Tallahassee is struggling with affordable housing, according to current officers like Mayor Andrew Gillum and others. And that's affecting the City’s efforts to attract two highly sought-after groups of people: retirees and young professionals.
Both young professionals and retirees have incentive to live in Tallahassee. New developments built around two universities are providing more entertainment options and the area boasts new job and start up opportunities. But one thing that’s missing? Places to live.
“All across the country, you have kind of a glut of single-family, sprawling, low-density housing. And then on the other end of the spectrum, you have very high-density, public housing, or student housing like we see along Gaines Street.”
Lucas Lindsay is the Community Manager at Domi Station, a business incubator. What he sees is a local example of a national phenomenon, called the “missing middle.”
"But what we miss a lot of is kind of that mid-range, ‘missing middle’ of row homes, town homes, brownstones, maybe it’s just two to three stories at most,” Lindsay says.
In other words: something retirees looking to downsize can get into, and what young people may view as a solid first home. But both groups might not be looking for the same thing at the same time. Some retirees in Tallahassee say they want more retirement communities, like Westminster Oaks, but with more affordable prices. And young professionals might want townhomes, but closer to downtown.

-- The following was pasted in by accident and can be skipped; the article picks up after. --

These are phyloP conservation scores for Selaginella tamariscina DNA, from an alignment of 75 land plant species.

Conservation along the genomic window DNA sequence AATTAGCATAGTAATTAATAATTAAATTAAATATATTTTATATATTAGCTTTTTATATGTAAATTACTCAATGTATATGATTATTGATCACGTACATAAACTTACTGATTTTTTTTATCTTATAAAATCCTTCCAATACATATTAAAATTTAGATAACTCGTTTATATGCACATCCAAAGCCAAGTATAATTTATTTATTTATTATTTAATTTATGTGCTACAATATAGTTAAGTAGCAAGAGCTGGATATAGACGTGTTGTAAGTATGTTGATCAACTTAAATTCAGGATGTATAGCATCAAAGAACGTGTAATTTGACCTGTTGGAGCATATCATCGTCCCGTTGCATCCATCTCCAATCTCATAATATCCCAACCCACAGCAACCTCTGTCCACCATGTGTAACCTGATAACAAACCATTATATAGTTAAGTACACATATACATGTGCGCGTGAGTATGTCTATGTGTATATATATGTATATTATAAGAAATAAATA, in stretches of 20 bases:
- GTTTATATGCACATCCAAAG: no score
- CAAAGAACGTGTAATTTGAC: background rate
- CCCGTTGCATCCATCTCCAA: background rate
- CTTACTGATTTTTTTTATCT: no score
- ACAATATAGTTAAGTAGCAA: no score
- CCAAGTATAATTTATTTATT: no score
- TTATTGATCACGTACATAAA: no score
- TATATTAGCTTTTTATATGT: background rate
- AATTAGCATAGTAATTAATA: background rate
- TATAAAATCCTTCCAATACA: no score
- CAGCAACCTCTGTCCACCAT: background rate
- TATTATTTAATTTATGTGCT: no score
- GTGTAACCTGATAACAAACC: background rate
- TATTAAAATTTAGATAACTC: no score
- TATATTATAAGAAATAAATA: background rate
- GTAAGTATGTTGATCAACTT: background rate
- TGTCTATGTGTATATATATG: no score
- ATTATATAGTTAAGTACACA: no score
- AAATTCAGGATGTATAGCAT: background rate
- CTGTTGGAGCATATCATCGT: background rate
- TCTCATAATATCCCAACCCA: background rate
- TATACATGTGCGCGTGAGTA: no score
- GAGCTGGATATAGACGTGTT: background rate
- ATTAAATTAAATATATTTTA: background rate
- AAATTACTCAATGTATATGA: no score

“As we get older and it becomes more and more of a burden to be able to take care of our homes, our yards, we’re going to need a place that we can call our own and not have to deal with the daily needs, to deal with one’s house, yard and other things like that.”
That’s George Waas. He’s a retiree involved with the Osher Lifelong Learning Institute at Florida State University. The program has been a hit with seniors – it’s one of many marketing tools deployed to attract them to Tallahassee.
Dave Bruns is a member of the recruitment group Choose Tallahassee. He says both groups add value, but believes the City would benefit more from focusing on the needs of retirees.
“Millennials are, many times, faced with significant educational debt, they haven’t had a chance to build up a lot of assets and they don’t have a lot of money to spend. The economic impact of attracting people 50 and over in Tallahassee is, logically, gonna be significantly greater,” Bruns says.
But David White of the Network of Young Professionals thinks balance is key. He says young professionals and retirees don’t have to live and play together.
“I feel that Tallahassee can work toward having a very progressive community where everyone works toward the same goal," White says. "Doesn’t mean they all necessarily have to compete over living in the same spot, but they all want the same thing, they all want to move in the same direction.”
Tallahassee City Commissioners have said they want to take another look at affordable housing in this year’s budget talks.